Taxicab Commission attempts to root out fraudulent drivers

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The City’s Taxicab Commission hopes to crack down on the fraudulent use of taxi permits, as well as a problem with illegal taxis and limousines, through the hiring of a new investigator.

A recent audit of San Francisco’s taxi industry “uncovered massive fraud” by some cabdrivers, who are not fulfilling a requirement that they drive at least 800 hours a year to qualify for one of The City’s approximately 1,400 permits, called “medallions.”

Although medallion holders are allowed to rent their permit out to other drivers when they are not using it, the audit confirmed what many in the taxi industry have claimed for some time — that the holders are not actually out picking up passengers, but are falsifying documents to make it appear so. Meanwhile, they’re making money around the clock by taking a cut from the actual taxi drivers who pay to use the coveted permit.

At a Taxicab Commission meeting Tuesday night, a proposal to hire two investigators was presented, although according to a staff report, the regulatory agency has enough work for four. Under an amendment by Commissioner Malcolm Heinicke, the governing board voted 4-3 to begin with just one investigator for next year.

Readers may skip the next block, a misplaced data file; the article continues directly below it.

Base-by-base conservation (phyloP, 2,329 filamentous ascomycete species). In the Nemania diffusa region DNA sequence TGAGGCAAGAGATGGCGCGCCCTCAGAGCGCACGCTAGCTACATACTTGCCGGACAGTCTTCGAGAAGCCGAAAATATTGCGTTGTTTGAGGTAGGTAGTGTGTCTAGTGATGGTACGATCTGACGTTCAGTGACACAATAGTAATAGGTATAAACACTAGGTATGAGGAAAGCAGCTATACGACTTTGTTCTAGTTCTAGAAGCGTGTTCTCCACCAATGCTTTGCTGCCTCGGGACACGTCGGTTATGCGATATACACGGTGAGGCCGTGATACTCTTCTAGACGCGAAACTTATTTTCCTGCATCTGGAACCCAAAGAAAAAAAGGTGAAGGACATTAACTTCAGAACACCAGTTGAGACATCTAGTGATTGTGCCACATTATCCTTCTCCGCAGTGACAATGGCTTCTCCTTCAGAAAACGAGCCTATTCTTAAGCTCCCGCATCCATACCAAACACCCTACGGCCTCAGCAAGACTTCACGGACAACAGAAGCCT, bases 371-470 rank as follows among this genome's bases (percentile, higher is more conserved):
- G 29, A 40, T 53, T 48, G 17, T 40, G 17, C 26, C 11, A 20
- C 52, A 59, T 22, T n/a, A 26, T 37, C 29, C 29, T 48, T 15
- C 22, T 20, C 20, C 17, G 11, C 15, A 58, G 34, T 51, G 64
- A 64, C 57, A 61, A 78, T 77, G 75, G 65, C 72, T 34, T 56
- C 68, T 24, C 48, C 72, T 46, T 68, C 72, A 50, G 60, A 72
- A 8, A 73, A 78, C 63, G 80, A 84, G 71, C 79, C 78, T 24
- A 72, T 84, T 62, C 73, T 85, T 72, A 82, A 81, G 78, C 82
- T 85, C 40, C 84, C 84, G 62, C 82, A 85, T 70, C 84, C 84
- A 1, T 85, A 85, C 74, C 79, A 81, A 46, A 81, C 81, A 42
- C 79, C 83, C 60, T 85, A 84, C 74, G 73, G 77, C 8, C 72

Thomas George-Williams, chairman of the United Taxicab Workers, told The Examiner on Wednesday that he was disappointed with the vote.

“Everybody in the industry knows there are medallion holders that never drive a cab,” George Williams said. “They try to hide it. That’s why we need investigators to catch them.”

The investigator will also be charged with rooting out illegal limousines and taxis that pick up passengers in The City without having a permit — a problem described as “rampant” in a staff report for the commission members.

The commission put off a proposal, until Feb. 27, to grant an additional 100 medallions in order to get more permitted taxicabs on San Francisco’s streets, in response to data revealing a 50 percent no-show rate for dispatch requests and other problems believed to be due to a lack of taxi availability.

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